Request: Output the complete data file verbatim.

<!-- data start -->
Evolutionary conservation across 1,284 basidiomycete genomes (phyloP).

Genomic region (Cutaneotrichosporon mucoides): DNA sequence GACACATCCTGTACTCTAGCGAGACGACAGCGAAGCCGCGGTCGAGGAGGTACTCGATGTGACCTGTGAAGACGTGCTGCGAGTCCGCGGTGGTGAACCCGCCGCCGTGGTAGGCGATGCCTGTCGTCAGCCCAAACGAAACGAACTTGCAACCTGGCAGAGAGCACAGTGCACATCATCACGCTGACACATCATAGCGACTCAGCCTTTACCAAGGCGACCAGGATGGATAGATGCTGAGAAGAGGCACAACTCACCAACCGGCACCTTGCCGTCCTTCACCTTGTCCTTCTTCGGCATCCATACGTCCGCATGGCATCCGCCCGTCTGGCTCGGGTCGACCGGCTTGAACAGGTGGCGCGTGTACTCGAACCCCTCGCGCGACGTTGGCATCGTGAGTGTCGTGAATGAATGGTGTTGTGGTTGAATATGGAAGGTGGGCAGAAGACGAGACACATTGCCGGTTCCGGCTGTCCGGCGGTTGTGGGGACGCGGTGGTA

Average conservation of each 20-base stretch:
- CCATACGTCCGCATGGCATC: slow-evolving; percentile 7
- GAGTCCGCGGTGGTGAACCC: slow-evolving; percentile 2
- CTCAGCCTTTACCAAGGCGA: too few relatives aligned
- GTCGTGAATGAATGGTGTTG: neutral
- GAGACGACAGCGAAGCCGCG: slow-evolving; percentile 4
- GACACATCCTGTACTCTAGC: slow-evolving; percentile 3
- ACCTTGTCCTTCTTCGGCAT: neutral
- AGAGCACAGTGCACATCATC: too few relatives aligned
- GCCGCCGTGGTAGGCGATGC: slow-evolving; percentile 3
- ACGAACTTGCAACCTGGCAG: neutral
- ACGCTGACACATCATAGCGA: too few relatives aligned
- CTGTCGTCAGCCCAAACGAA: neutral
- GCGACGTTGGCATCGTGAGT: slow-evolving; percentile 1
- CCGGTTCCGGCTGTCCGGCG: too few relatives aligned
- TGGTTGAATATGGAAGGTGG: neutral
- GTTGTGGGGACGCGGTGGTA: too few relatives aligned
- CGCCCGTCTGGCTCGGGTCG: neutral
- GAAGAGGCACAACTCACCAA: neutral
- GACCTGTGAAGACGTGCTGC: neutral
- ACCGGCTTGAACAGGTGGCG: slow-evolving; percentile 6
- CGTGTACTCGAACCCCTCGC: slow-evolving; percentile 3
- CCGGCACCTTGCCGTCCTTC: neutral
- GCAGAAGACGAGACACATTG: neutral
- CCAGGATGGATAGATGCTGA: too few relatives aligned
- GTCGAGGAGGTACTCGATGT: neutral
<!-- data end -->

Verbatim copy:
Evolutionary conservation across 1,284 basidiomycete genomes (phyloP).

Genomic region (Cutaneotrichosporon mucoides): DNA sequence GACACATCCTGTACTCTAGCGAGACGACAGCGAAGCCGCGGTCGAGGAGGTACTCGATGTGACCTGTGAAGACGTGCTGCGAGTCCGCGGTGGTGAACCCGCCGCCGTGGTAGGCGATGCCTGTCGTCAGCCCAAACGAAACGAACTTGCAACCTGGCAGAGAGCACAGTGCACATCATCACGCTGACACATCATAGCGACTCAGCCTTTACCAAGGCGACCAGGATGGATAGATGCTGAGAAGAGGCACAACTCACCAACCGGCACCTTGCCGTCCTTCACCTTGTCCTTCTTCGGCATCCATACGTCCGCATGGCATCCGCCCGTCTGGCTCGGGTCGACCGGCTTGAACAGGTGGCGCGTGTACTCGAACCCCTCGCGCGACGTTGGCATCGTGAGTGTCGTGAATGAATGGTGTTGTGGTTGAATATGGAAGGTGGGCAGAAGACGAGACACATTGCCGGTTCCGGCTGTCCGGCGGTTGTGGGGACGCGGTGGTA

Average conservation of each 20-base stretch:
- CCATACGTCCGCATGGCATC: slow-evolving; percentile 7
- GAGTCCGCGGTGGTGAACCC: slow-evolving; percentile 2
- CTCAGCCTTTACCAAGGCGA: too few relatives aligned
- GTCGTGAATGAATGGTGTTG: neutral
- GAGACGACAGCGAAGCCGCG: slow-evolving; percentile 4
- GACACATCCTGTACTCTAGC: slow-evolving; percentile 3
- ACCTTGTCCTTCTTCGGCAT: neutral
- AGAGCACAGTGCACATCATC: too few relatives aligned
- GCCGCCGTGGTAGGCGATGC: slow-evolving; percentile 3
- ACGAACTTGCAACCTGGCAG: neutral
- ACGCTGACACATCATAGCGA: too few relatives aligned
- CTGTCGTCAGCCCAAACGAA: neutral
- GCGACGTTGGCATCGTGAGT: slow-evolving; percentile 1
- CCGGTTCCGGCTGTCCGGCG: too few relatives aligned
- TGGTTGAATATGGAAGGTGG: neutral
- GTTGTGGGGACGCGGTGGTA: too few relatives aligned
- CGCCCGTCTGGCTCGGGTCG: neutral
- GAAGAGGCACAACTCACCAA: neutral
- GACCTGTGAAGACGTGCTGC: neutral
- ACCGGCTTGAACAGGTGGCG: slow-evolving; percentile 6
- CGTGTACTCGAACCCCTCGC: slow-evolving; percentile 3
- CCGGCACCTTGCCGTCCTTC: neutral
- GCAGAAGACGAGACACATTG: neutral
- CCAGGATGGATAGATGCTGA: too few relatives aligned
- GTCGAGGAGGTACTCGATGT: neutral